The main thing that tells me that this won’t be the case is Necro-Lunala and Necro-Solgaleo. Most of the events throughout Sun and Moon are driven a least partially by Lusamine’s ultimate plan. Team Skull works under her orders, the Aether Foundation works under her orders and the Ultra Beasts become the true area of focus as the story progresses.

Yet, this focus on Ultra Beasts leads to the main box art legendaries Lunala and Solgaleo seeming to almost take a backseat as far as importance to the plot. Yes, they’re referenced throughout the game and receive a good amount of lore, but this lore mostly comes through things like legends in the Malie City library. At the end of the day, you use these Legendary Pokémon primarily as a means of transportation to stop Lusamine’s plan, rather than them being the embodiment of her plan like most other legendaries have been in the past.

Because Necrozma was not even acknowledged during the main plot in Sun and Moon (it only appeared post-Looker missions in the post-game), the fact that it appears to have a more significant place in Ultra Sun and Ultra Moon’s storylines does give me a lot of hope. It suggest that these games, rather than just being a simple rehash of Sun and Moon, will actually be something much bigger. The additions they talk about look to me like Sun and Moon were originally planned to be much bigger games, but development time led to there being a bunch of content to leave out. Either that or perhaps these sequels were in the initial planning stages, and Game Freak has secretly been holding back on us this whole time.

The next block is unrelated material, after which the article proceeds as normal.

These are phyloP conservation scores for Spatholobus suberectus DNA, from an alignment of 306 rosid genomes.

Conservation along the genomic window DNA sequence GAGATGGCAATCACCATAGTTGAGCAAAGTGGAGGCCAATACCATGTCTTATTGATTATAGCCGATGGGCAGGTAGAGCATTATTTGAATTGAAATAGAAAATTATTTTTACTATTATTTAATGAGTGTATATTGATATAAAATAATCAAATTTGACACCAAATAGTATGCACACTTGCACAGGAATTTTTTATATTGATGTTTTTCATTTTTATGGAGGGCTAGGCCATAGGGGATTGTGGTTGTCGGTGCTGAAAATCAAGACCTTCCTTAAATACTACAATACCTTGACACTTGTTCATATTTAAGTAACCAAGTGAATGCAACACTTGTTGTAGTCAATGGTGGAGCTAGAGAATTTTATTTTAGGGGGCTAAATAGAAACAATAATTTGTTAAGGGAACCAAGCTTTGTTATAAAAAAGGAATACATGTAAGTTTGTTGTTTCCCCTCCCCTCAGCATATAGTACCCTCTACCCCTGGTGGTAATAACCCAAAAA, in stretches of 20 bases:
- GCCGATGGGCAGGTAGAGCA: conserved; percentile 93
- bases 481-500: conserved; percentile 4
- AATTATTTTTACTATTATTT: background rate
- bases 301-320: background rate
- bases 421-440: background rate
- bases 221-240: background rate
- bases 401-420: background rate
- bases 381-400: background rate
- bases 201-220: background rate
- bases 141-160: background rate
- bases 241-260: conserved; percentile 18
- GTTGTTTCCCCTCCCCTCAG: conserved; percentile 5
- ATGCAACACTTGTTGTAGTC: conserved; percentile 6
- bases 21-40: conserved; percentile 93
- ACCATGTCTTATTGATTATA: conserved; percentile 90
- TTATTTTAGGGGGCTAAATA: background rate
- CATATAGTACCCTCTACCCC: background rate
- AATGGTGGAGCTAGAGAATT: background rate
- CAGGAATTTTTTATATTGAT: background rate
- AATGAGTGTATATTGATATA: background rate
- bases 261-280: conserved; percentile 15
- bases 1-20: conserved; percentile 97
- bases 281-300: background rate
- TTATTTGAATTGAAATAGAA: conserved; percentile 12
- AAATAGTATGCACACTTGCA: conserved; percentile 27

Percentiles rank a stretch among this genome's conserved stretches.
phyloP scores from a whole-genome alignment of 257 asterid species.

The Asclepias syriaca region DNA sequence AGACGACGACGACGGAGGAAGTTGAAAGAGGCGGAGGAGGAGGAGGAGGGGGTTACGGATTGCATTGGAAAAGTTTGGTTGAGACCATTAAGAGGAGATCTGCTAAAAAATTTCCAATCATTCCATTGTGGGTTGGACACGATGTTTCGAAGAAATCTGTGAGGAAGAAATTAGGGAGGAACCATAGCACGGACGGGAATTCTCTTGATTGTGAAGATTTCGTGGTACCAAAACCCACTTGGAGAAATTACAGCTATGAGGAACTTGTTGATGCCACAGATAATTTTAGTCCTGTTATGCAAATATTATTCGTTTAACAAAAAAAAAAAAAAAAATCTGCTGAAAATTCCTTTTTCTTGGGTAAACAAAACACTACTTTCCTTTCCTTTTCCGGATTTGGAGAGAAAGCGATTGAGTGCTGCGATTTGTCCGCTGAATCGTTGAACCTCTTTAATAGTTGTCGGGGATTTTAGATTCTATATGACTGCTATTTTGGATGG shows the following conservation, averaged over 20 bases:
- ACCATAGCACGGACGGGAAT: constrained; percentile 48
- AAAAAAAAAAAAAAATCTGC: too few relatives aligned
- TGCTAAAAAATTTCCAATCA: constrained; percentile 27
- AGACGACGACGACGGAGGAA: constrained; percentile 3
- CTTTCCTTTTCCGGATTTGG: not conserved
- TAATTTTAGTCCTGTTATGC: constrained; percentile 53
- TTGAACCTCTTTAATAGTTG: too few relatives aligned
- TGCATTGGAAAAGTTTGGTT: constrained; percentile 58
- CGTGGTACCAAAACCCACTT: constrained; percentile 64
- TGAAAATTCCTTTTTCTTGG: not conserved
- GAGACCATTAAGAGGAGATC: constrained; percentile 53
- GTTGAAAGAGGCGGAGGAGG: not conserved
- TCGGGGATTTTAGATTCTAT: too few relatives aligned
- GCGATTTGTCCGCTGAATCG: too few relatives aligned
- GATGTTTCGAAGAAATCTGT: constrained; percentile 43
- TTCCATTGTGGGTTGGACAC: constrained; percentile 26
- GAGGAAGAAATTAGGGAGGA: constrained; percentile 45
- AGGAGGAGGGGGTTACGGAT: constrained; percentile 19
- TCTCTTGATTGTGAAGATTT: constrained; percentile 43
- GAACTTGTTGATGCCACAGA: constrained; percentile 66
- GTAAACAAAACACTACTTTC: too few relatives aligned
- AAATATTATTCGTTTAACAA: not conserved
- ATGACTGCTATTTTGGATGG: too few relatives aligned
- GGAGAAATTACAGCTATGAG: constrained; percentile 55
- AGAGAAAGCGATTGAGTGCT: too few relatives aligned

Either way, the long ramblings on such a short reveal trailer should be more than enough evidence that I’m hyped and ready to talk more about the games as we get closer to their release for the 3DS on November 17, 2017.

Just seeing the extra cutscenes with Pokémon like Lycanroc, Mimikyu and Togedemaru were more than enough to get me invested, however. Just saying.

What did you think of the Pokémon Direct? Are you excited for the upcoming titles? And how do you feel about Ultra Sun and Ultra Moon? Do you think the games will be too similar to their predecessors? Or will they tread enough new ground to be exciting additions to the Pokémon anthology? Let me know you thoughts in the comments below!

Marshadow, coming soon to Pokémon Sun and Moon

Marshadow, coming soon to Pokémon Sun and Moon

I’ll be honest, life has kind of been stressing me out lately. A lot. Between classes throwing exams, papers and more at me while the semester winds down, four days of work at the Daily Titan constantly trying to keep sinking ships afloat (Since, as I like to say, news is and always will be a fickle mistress) and certain extra family obligations, it’s been hard not to feel the weight of the world on my shoulders.

Sure, I have my typical daily distractions like Fire Emblem Heroes and Yu-Gi-Oh Duel Links, but really I think I’ve started to miss writing about more creative subjects of passion outside of campus news. Here on this blog, at the very least.

I figured maybe I could talk about my mobile gaming obsessions to try and relieve some of the stress, but honestly there are a few barriers to that for me right now.

As far as Duel Links is concerned, I’m just not really sure what I would talk about. There’s no major events happening and I’m still working on building up my card collection enough to be able to build some better decks, so not much of a subject to jump off of… Even if it continues to suck up almost every bit of free time I don’t have.

However, there isn’t much I want to talk about in the realms of Fire Emblem either. I’ve been so busy with work that I’ve just about missed most of the current Pegasus vs. Wyvern riders Voting Gauntlet, and although supporting Team Minerva has proved fruitful up until now…